4 Statement of the Problem Mexican Gray Wolves are an endangered species. What few remaining Mexican wolves there ar either live in captivity or have been reintroduced into an area called the Blue Range Wolf Recovery Area (BRWRA), which is a protected area for the wolves to breed and live. The BRWRA includes all of the Apache and Gila National Forests in eastcentral Arizona and west-central New Mexico, encompassing 17,775 km² (6,845 mi²) (USFWS 1996). In addition, the White Mountain Apache Tribe has developed a management plan for wolves that adds 6,475 km² (2,500 mi²) to an area adjacent to the BRWRA, for wolf reintroduction. The area includes the Mogollon Mountains and the San Francisco River. There are mixed conifer forests at the higher elevations and semidesert grasslands at the lower elevations. The area includes wild populations of elk, mule deer, white tailed deer, and domestic populations of cattle and sheep. In order to keep the wolves from becoming extinct, scientists need to understand how they can survive, thrive and reproduce in the wild. Minimizing threats to their survival is a crucial part of ensuring that this species does not become extinct. 4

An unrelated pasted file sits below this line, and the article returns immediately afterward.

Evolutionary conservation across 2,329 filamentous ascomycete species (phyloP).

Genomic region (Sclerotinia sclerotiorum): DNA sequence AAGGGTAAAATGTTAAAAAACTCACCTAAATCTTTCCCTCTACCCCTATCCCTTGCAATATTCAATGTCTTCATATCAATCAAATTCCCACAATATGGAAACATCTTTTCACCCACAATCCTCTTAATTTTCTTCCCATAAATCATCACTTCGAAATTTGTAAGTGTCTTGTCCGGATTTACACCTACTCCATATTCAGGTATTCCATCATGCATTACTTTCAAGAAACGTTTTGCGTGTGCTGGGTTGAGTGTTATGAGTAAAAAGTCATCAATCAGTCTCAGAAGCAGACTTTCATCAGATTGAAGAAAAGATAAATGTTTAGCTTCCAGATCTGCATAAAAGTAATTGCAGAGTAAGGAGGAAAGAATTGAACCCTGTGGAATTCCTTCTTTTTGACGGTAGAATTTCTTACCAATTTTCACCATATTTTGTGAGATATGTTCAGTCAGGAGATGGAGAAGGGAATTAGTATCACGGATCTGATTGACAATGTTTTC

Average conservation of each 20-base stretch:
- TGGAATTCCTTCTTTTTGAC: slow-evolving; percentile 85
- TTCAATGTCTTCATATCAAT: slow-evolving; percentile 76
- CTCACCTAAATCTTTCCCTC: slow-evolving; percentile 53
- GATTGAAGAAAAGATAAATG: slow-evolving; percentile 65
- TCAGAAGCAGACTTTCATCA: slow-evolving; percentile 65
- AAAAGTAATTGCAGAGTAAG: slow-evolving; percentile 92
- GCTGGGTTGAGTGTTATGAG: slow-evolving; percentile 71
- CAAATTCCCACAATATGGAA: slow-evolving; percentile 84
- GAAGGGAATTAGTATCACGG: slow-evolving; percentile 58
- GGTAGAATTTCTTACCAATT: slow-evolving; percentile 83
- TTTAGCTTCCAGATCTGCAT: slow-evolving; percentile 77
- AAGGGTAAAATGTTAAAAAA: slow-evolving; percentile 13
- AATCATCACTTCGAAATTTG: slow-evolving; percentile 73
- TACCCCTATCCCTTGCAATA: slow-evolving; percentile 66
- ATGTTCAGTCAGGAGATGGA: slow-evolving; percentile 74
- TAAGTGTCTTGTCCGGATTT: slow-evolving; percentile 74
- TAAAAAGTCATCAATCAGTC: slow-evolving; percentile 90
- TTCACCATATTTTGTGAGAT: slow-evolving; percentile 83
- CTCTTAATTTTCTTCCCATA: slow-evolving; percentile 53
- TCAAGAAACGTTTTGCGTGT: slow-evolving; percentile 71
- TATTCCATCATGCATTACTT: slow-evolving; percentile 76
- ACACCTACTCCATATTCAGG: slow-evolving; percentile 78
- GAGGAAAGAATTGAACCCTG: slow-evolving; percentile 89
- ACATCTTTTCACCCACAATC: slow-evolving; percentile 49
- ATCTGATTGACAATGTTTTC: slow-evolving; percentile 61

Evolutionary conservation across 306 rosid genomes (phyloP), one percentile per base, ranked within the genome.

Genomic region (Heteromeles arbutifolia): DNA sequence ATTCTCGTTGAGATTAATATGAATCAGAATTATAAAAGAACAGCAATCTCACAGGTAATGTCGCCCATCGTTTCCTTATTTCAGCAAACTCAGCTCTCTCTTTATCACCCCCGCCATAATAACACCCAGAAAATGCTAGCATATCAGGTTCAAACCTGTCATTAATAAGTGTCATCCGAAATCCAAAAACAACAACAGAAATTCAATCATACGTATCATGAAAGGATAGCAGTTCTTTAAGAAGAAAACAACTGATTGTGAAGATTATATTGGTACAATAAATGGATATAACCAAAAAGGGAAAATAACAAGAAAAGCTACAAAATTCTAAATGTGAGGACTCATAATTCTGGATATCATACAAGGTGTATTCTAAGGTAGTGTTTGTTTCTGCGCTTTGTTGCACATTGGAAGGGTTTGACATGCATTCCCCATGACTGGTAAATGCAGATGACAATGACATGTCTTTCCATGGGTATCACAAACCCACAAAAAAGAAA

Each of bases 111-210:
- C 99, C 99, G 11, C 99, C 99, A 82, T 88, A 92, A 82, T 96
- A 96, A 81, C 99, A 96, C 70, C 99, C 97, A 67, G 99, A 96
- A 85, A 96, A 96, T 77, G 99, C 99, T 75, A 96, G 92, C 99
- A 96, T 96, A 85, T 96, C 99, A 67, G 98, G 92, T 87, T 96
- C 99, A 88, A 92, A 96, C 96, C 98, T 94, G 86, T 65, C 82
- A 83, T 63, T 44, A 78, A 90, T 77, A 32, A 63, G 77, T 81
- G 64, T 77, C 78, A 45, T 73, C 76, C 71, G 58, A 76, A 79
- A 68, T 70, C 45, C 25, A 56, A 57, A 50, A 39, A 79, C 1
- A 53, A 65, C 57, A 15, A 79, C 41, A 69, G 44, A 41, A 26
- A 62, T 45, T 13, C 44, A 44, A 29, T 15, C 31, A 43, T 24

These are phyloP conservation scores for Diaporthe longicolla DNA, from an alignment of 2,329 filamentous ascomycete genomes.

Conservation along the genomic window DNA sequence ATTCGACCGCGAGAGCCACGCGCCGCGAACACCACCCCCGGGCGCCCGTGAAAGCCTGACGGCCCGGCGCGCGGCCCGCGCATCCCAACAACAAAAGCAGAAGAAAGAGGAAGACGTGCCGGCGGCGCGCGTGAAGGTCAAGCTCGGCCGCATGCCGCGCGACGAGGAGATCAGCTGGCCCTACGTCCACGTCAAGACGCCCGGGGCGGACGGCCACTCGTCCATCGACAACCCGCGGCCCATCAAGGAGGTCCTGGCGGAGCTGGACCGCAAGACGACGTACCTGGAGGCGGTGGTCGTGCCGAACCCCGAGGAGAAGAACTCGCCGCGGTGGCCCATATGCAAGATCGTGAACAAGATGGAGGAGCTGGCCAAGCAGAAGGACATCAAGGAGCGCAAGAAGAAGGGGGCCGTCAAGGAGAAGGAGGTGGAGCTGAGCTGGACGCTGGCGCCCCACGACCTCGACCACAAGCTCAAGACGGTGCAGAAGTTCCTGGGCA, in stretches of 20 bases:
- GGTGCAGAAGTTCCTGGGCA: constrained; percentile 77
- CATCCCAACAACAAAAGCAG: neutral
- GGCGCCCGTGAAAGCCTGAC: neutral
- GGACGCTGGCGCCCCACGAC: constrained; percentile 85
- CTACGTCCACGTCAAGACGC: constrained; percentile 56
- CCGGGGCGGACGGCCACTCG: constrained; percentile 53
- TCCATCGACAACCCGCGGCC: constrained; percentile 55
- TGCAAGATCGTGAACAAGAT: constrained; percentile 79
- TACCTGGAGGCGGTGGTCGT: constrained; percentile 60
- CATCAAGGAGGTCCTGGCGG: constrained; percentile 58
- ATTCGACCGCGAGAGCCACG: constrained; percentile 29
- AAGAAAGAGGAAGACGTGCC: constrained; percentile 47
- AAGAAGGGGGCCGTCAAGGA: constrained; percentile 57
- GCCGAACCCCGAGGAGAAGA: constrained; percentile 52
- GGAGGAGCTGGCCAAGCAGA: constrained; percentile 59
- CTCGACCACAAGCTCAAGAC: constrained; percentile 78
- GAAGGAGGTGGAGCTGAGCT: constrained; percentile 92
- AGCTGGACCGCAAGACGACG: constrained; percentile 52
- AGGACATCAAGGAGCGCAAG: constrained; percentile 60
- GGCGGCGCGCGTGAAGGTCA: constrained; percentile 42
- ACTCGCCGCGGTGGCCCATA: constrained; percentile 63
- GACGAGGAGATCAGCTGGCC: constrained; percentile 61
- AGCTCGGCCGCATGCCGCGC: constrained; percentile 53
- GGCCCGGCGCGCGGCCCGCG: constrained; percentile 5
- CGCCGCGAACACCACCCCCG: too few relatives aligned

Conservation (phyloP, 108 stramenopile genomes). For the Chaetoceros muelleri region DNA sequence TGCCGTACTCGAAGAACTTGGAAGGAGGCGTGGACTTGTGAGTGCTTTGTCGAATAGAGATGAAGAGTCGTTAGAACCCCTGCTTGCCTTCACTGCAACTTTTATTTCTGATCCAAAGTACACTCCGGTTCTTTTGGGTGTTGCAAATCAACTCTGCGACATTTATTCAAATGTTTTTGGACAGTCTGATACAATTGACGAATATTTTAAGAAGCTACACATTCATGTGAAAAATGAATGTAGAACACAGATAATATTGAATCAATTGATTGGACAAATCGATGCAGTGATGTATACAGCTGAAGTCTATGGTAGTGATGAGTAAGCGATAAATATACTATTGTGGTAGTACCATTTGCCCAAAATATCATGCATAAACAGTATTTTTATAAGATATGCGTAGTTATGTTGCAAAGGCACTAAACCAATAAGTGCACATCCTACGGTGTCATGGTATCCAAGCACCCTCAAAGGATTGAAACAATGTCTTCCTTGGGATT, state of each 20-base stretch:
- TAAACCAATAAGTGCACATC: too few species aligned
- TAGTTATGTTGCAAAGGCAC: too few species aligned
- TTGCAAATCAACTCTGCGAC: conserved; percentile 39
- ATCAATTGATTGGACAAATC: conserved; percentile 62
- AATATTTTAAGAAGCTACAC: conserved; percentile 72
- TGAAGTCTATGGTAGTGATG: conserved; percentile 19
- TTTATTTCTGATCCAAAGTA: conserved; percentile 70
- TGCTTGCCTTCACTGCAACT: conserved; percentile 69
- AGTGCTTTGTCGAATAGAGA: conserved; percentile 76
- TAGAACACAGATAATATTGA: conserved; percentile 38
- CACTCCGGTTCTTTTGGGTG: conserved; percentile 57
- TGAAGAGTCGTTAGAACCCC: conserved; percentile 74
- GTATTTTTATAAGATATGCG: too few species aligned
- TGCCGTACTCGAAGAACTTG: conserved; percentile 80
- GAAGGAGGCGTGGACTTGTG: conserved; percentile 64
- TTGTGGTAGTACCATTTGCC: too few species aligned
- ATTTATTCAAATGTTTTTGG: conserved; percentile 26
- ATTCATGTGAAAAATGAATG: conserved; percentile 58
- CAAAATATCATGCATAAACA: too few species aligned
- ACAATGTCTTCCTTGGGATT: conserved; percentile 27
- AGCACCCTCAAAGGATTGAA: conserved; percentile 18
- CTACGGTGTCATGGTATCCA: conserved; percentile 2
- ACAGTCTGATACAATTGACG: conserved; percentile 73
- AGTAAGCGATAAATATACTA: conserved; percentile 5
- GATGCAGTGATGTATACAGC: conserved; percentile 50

5 Methodology In an effort to understand what would support Mexican Gray Wolf survival in the Blue Range Wolf Recovery Area, we built a Star Logo Model computer program that simulates their daily life. In order to build our model accurately, we investigated the Recovery Area s typography, wild life and threats to wolves. Then we researched how successful the reintroduction program had been up until In addition we participated in the New Mexico Super Computing Challenge opening weekend and took advantage of the classes available that would teach us about Star Logo. We were fortunate to have a programming mentor for the first third of our time working on this project as well as the last 6 weeks. We built our program in the following order: wolves elk grass cows landscape We then programmed the wolves to eat the elk, the elk to eat the grass, the cows to eat the grass and a wolf to die whenever it ate a cow (livestock)- to represent the actions of livestock owners. The main variables impacting the wolf population, in our model, are: Wolves, Elk/Deer, Cows, Grass, and Rancher/Hunters. Defined below: Wolves: Elk/Deer: Number or population of Mexico Gray Wolves in the BRRA. Wolves will eat elk, deer, and cows. Number of deer and elk in the BRRA. Elk and deer provide food for the wolves. 5